Bone Mineral Density in Lymphangioleiomyomatosis

Pulmonary-Critical Care Medicine Branch, National Heart, Lung, and Blood Institute, National Institutes of Health, Building 10, Room 6D05, MSC 1590, Bethesda, MD 20892-1590, USA.
American Journal of Respiratory and Critical Care Medicine (Impact Factor: 13). 01/2005; 171(1):61-7. DOI: 10.1164/rccm.200406-701OC
Source: PubMed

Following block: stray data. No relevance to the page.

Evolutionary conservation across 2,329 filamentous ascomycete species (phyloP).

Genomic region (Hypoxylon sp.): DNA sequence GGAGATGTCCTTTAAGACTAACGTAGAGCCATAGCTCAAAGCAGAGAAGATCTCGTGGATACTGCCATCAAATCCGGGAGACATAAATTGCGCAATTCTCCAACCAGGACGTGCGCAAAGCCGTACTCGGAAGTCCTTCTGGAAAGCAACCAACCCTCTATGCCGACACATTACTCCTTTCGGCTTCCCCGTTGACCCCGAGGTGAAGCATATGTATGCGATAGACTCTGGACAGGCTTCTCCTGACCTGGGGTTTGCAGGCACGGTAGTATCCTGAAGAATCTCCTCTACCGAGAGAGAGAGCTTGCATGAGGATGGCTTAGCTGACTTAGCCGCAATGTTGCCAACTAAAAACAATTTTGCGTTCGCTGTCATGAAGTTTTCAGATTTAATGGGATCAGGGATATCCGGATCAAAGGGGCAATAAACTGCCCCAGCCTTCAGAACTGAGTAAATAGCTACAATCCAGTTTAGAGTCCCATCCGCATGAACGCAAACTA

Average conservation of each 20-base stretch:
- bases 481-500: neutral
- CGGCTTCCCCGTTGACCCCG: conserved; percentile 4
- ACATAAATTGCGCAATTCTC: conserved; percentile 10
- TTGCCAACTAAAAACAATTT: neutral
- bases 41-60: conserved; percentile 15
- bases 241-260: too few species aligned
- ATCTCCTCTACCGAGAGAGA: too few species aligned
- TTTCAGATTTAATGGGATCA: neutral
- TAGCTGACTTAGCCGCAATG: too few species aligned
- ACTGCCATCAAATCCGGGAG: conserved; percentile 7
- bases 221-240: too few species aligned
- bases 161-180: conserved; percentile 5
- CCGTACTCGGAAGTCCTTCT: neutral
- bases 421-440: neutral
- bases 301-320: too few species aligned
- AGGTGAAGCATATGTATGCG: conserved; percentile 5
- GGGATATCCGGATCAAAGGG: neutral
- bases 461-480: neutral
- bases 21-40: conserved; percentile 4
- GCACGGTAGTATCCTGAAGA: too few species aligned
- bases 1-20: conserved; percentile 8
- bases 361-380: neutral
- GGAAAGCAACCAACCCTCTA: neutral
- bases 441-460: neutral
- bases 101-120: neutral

Estrogen deficiency and pulmonary diseases are associated with bone mineral density (BMD) loss. Lymphangioleiomyomatosis (LAM), a disorder affecting women that is characterized by cystic lung lesions, is frequently treated with antiestrogen therapy, i.e., progesterone and/or oophorectomy. Therefore, we evaluated BMD yearly in 211 LAM patients to determine the prevalence of BMD abnormalities, whether antiestrogen therapy decreased BMD, and if treatment with bisphosphonates prevented bone loss. Abnormal BMD was found in 70% of the patients and correlated with severity of lung disease and age. Greater severity of lung disease, menopause, and oophorectomy were associated with greater decline in BMD. After adjusting for differences in initial lung function and BMD, we found similar rates of BMD decline in progesterone-treated (n = 122) and untreated patients (n = 89). After similar adjustments, we found that bisphosphonate-treated patients (n = 98) had lower rates of decline in lumbar spine BMD (-0.004 +/- 0.003 vs. -0.015 +/- 0.003 gm/cm(2), p = 0.036) and T-scores (-0.050 +/- 0.041 vs. -0.191 +/- 0.041, p < 0.001) than untreated patients (n = 113). We conclude that abnormal BMD was frequent in LAM. Progesterone therapy was not associated with changes in BMD; bisphosphonate therapy was associated with lower rates of bone loss. We recommend systematic evaluation of BMD and early treatment with bisphosphonates for patients with LAM.

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